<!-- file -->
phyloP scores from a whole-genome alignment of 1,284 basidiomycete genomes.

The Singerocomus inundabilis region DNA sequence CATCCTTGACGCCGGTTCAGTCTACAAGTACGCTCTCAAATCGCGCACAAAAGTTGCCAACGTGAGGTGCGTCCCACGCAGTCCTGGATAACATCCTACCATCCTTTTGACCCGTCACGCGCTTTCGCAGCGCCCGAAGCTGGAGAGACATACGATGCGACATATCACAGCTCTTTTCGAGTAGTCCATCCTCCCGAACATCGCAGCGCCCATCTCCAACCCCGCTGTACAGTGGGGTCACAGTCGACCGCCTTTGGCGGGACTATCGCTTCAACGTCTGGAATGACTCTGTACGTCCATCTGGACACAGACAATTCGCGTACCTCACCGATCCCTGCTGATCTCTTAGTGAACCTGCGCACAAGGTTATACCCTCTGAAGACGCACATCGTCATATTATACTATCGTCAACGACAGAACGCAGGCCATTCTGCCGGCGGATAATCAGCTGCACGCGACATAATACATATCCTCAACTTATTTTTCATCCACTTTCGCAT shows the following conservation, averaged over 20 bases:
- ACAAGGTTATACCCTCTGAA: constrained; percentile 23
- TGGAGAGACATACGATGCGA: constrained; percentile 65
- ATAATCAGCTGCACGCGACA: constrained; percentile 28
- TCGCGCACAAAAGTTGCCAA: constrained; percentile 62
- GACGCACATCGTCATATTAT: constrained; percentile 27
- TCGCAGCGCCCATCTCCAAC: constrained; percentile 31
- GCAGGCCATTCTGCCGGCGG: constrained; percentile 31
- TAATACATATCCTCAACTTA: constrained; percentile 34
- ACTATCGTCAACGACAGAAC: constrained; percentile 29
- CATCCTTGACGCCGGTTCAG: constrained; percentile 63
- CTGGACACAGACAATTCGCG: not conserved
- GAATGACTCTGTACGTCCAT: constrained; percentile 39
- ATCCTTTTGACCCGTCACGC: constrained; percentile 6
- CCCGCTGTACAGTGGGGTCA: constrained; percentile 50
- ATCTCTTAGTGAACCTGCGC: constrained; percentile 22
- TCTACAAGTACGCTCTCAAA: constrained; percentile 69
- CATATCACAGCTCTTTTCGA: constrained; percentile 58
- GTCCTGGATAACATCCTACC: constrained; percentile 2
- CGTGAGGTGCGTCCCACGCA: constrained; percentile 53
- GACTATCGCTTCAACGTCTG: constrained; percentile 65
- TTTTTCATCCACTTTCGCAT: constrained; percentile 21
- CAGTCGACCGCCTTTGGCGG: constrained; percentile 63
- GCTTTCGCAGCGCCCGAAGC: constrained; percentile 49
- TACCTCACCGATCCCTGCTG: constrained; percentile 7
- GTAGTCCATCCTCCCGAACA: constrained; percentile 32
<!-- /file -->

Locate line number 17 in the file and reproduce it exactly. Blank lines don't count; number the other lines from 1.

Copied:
- ATCTCTTAGTGAACCTGCGC: constrained; percentile 22